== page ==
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Belgium tries to quell meat contamination fears

Reuters Story - June 04, 1999 20:11

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(Updates with government statement, press conference)

By Nieck Ammerlaan

BRUSSELS, June 5 (Reuters) - Belgium, facing growing alarm at home and spreading trade restrictions overseas over a food contamination scare, reassured consumers on Saturday there was no general contamination of Belgian meat.

Prime Minister Jean-Luc Dehaene and top ministers met for nine hours on Friday to coordinate the government's response to a crisis over cancer-causing dioxin found in animal feed.

The scare, Europe's worst food scandal since the British "mad cow" crisis, has led to European Union curbs on Belgian poultry, pork and beef and led France, Portugal and other countries to close their borders to Belgian meat.

"There is no general contamination," the Belgian government said in a statement released in the early hours of Saturday.

Officials have said that around 1,000 poultry, pork and beef farms in Belgium may have received contaminated feed.

Tests so far on pork and beef had found "no effective presence of dioxins," the Belgian government said. However, pork and beef products from suspect farms would be gradually removed from sale, it said.

Chicken, eggs and derived products from suspect farms have already been taken from shelves.

The European Commission on Friday formally extended restrictions already imposed on Belgian chickens and eggs to pork, beef and dairy products from farms which may have received contaminated feed. Meat and dairy goods produced on these farms since January 15 must be traced and removed from sale.

The European Union's executive body said it was convening a special meeting of EU veterinary experts on Monday "to examine the matter further."

France, Austria, the Netherlands and Portugal banned or severely restricted imports of Belgian meat.

Hong Kong said it was removing Belgian products from shops and the United States said all imports of EU chicken and pork would be temporarily halted as a precautionary measure.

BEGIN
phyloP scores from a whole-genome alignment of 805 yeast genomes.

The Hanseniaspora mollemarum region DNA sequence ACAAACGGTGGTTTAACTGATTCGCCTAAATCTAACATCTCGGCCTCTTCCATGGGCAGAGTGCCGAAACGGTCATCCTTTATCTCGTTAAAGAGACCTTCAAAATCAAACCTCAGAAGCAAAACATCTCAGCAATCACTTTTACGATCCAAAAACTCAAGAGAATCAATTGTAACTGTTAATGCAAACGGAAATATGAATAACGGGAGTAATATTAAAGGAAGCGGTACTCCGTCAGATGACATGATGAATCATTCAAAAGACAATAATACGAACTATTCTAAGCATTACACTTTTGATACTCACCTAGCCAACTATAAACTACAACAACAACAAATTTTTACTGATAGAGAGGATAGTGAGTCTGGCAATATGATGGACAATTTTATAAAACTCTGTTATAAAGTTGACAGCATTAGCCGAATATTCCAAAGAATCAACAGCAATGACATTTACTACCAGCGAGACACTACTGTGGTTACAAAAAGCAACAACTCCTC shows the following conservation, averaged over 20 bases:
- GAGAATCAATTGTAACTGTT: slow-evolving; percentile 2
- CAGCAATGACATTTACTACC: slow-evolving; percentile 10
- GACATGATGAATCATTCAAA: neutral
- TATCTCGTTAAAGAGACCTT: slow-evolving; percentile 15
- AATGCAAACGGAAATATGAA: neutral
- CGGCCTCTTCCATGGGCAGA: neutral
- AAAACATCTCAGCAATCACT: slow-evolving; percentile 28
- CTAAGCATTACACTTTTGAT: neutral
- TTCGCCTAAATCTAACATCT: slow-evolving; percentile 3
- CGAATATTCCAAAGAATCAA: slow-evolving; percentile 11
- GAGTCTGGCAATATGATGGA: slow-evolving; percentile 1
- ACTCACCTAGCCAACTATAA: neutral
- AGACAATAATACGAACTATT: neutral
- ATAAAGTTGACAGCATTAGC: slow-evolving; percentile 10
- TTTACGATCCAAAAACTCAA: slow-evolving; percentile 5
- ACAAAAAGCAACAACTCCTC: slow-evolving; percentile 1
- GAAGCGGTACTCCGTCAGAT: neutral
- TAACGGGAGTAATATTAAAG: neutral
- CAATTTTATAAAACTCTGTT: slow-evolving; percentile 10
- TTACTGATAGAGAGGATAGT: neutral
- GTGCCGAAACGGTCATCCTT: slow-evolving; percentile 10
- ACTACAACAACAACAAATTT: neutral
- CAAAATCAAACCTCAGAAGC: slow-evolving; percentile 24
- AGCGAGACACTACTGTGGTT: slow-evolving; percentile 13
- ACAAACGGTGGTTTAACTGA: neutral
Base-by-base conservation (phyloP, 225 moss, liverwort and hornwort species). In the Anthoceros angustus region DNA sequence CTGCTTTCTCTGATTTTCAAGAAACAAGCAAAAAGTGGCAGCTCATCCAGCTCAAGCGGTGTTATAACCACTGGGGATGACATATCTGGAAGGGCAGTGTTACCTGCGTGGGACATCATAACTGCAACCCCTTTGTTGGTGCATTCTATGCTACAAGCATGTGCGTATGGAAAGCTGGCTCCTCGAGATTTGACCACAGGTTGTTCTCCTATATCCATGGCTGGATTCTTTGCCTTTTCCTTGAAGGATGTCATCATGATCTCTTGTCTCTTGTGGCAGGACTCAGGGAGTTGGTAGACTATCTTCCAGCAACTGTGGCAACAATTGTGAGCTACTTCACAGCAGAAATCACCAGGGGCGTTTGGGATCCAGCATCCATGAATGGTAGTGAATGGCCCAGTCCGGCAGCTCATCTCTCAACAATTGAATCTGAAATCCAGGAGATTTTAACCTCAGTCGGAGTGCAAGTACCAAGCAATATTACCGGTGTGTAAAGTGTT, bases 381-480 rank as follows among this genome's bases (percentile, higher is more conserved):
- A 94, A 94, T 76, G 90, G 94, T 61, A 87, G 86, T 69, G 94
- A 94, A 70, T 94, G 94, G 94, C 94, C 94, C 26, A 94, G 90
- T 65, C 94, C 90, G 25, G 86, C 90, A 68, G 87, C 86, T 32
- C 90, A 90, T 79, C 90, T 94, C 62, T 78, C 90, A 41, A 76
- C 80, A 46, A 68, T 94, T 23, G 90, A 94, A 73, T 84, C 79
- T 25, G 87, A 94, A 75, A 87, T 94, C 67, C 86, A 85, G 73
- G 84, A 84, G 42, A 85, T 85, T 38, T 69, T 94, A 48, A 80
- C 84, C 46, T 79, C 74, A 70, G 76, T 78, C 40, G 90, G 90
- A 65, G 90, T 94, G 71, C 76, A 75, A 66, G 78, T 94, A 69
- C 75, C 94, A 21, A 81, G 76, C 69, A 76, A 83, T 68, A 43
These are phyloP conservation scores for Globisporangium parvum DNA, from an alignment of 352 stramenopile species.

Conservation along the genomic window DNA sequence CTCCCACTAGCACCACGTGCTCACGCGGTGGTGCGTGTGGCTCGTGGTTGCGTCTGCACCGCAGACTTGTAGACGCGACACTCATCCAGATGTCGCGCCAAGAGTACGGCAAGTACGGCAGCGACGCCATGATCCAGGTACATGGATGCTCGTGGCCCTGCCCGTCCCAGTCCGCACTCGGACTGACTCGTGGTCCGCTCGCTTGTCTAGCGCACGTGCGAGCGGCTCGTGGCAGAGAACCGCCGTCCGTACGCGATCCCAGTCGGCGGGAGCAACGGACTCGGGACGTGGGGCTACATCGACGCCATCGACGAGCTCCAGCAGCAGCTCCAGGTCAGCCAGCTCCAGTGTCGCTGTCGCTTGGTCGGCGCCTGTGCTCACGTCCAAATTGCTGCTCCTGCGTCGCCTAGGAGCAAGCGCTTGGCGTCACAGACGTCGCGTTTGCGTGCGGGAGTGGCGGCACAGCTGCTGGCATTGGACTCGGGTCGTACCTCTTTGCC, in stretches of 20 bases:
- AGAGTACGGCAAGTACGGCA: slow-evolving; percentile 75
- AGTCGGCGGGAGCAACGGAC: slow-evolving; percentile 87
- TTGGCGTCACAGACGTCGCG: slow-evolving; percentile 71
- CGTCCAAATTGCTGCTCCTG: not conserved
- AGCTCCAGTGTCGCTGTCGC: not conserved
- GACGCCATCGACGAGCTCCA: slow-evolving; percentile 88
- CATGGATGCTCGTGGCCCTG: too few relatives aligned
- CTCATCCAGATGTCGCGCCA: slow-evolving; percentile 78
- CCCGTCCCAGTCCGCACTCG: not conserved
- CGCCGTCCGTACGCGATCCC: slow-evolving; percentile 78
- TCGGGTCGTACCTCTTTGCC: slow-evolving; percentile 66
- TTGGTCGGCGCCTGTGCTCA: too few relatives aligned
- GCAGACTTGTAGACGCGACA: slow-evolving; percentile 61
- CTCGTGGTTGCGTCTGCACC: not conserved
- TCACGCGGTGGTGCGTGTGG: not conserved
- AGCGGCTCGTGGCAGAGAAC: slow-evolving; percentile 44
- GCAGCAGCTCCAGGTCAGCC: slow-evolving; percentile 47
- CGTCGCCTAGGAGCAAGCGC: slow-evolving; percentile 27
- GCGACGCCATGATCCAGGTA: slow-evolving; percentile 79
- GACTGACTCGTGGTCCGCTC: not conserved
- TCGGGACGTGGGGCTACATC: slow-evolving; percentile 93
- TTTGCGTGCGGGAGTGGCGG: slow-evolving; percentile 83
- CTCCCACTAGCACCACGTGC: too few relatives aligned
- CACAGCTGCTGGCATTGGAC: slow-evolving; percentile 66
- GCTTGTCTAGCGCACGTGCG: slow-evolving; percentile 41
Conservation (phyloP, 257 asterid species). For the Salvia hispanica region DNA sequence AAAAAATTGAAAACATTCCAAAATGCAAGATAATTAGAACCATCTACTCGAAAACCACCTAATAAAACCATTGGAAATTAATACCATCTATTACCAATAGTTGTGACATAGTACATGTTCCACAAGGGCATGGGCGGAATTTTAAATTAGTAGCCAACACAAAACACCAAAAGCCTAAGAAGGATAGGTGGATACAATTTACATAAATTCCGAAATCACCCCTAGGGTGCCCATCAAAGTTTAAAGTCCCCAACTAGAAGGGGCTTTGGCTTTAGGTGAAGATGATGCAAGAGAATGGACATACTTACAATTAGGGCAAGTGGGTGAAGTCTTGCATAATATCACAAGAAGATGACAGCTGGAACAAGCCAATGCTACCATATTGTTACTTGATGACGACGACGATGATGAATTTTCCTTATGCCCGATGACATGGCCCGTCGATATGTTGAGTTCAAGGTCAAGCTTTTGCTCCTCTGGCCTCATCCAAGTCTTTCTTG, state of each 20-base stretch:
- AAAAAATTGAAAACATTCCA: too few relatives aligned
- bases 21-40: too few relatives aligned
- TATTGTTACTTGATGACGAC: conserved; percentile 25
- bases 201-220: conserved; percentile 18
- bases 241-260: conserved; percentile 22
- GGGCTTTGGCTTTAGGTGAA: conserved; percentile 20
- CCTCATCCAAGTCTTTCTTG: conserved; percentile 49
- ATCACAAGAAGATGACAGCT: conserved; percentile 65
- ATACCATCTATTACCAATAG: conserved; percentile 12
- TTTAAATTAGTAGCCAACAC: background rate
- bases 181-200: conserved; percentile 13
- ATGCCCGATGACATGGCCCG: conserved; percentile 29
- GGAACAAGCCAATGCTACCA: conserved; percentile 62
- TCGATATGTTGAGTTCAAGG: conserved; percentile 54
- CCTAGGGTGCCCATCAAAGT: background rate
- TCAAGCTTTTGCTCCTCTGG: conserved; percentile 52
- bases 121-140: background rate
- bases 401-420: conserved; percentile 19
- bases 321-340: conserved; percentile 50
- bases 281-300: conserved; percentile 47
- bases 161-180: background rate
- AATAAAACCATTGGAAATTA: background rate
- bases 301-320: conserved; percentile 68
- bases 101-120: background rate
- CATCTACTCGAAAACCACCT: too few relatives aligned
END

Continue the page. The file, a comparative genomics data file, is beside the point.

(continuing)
The Belgian government said that if dioxins were present in pork and beef, they would be concentrated in fat.

It published a list of Belgian products with high-fat content -- including minced pork, sausages, bacon and pate -- which it said would be removed from sale by Sunday.

Belgium also extended a ban on transporting cattle, pigs and poultry by two days until next Tuesday.

"It seems to me that the measures are going in the direction of what Europe wants," Health Minister Luc Van den Bossche told a news conference.

He said the government was not restricting trade in milk and dairy products because any dioxins would be greatly diluted in huge vats of milk. "There is little chance that you will actually find (dioxins) in milk," he said.

Deputy Prime Minister Elio di Rupo defended the government's handling of the crisis but acknowledged that restoring confidence in Belgian meat abroad would be "a collosal job."

"This is not a positive affair for Belgium. However, it should be placed in the right context. This involved a private company," he told Reuters, referring to an oils and fats company at the root of the crisis.

As Belgium reeled under the widening scare, shops reported sharp drops in meat and poultry sales, consumers raged against the government, and just about everyone wondered what foods were still safe to eat.

The scandal, initially involving dioxin contamination of chickens and eggs, dropped a bombshell just before Belgium's June 13 elections, forcing the resignation of two ministers.

Belgian media have estimated the crisis could cost the nation some 30 billion Belgian francs ($767 million).

Copyright 1999 Reuters Limited. All rights reserved. Republication or redistribution of Reuters content is expressly prohibited without the prior written consent of Reuters. Reuters shall not be liable for any errors or delays in the content, or for any actions taken in reliance thereon.

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